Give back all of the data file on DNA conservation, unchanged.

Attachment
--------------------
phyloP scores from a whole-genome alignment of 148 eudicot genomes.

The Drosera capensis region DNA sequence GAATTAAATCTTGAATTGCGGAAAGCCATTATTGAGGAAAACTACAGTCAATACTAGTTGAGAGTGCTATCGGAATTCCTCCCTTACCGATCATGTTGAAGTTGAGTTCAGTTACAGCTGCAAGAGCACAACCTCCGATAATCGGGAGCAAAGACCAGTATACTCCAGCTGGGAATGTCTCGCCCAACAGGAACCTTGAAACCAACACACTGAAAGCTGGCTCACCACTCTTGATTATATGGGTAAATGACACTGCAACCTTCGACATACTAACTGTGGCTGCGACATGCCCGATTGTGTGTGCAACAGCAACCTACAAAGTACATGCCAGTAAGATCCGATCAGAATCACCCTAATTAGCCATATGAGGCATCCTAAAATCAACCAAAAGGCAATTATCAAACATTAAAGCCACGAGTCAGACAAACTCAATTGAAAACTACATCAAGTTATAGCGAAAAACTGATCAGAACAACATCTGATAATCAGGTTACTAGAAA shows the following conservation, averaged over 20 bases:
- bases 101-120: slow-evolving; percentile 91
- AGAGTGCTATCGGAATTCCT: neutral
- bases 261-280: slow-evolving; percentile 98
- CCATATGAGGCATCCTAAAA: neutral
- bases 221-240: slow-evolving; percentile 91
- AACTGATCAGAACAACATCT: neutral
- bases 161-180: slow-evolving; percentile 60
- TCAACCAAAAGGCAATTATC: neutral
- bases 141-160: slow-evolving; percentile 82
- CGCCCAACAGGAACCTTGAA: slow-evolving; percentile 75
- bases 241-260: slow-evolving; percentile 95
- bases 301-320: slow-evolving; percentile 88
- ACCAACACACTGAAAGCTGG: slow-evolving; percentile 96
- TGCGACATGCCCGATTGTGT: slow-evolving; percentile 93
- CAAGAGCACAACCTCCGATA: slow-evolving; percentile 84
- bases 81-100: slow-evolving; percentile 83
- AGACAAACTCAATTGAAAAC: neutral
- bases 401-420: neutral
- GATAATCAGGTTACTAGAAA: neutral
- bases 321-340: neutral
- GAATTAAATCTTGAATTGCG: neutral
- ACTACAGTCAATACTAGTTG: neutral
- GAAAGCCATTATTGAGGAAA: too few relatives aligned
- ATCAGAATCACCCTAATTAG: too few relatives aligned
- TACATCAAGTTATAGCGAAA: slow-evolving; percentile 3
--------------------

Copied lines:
phyloP scores from a whole-genome alignment of 148 eudicot genomes.

The Drosera capensis region DNA sequence GAATTAAATCTTGAATTGCGGAAAGCCATTATTGAGGAAAACTACAGTCAATACTAGTTGAGAGTGCTATCGGAATTCCTCCCTTACCGATCATGTTGAAGTTGAGTTCAGTTACAGCTGCAAGAGCACAACCTCCGATAATCGGGAGCAAAGACCAGTATACTCCAGCTGGGAATGTCTCGCCCAACAGGAACCTTGAAACCAACACACTGAAAGCTGGCTCACCACTCTTGATTATATGGGTAAATGACACTGCAACCTTCGACATACTAACTGTGGCTGCGACATGCCCGATTGTGTGTGCAACAGCAACCTACAAAGTACATGCCAGTAAGATCCGATCAGAATCACCCTAATTAGCCATATGAGGCATCCTAAAATCAACCAAAAGGCAATTATCAAACATTAAAGCCACGAGTCAGACAAACTCAATTGAAAACTACATCAAGTTATAGCGAAAAACTGATCAGAACAACATCTGATAATCAGGTTACTAGAAA shows the following conservation, averaged over 20 bases:
- bases 101-120: slow-evolving; percentile 91
- AGAGTGCTATCGGAATTCCT: neutral
- bases 261-280: slow-evolving; percentile 98
- CCATATGAGGCATCCTAAAA: neutral
- bases 221-240: slow-evolving; percentile 91
- AACTGATCAGAACAACATCT: neutral
- bases 161-180: slow-evolving; percentile 60
- TCAACCAAAAGGCAATTATC: neutral
- bases 141-160: slow-evolving; percentile 82
- CGCCCAACAGGAACCTTGAA: slow-evolving; percentile 75
- bases 241-260: slow-evolving; percentile 95
- bases 301-320: slow-evolving; percentile 88
- ACCAACACACTGAAAGCTGG: slow-evolving; percentile 96
- TGCGACATGCCCGATTGTGT: slow-evolving; percentile 93
- CAAGAGCACAACCTCCGATA: slow-evolving; percentile 84
- bases 81-100: slow-evolving; percentile 83
- AGACAAACTCAATTGAAAAC: neutral
- bases 401-420: neutral
- GATAATCAGGTTACTAGAAA: neutral
- bases 321-340: neutral
- GAATTAAATCTTGAATTGCG: neutral
- ACTACAGTCAATACTAGTTG: neutral
- GAAAGCCATTATTGAGGAAA: too few relatives aligned
- ATCAGAATCACCCTAATTAG: too few relatives aligned
- TACATCAAGTTATAGCGAAA: slow-evolving; percentile 3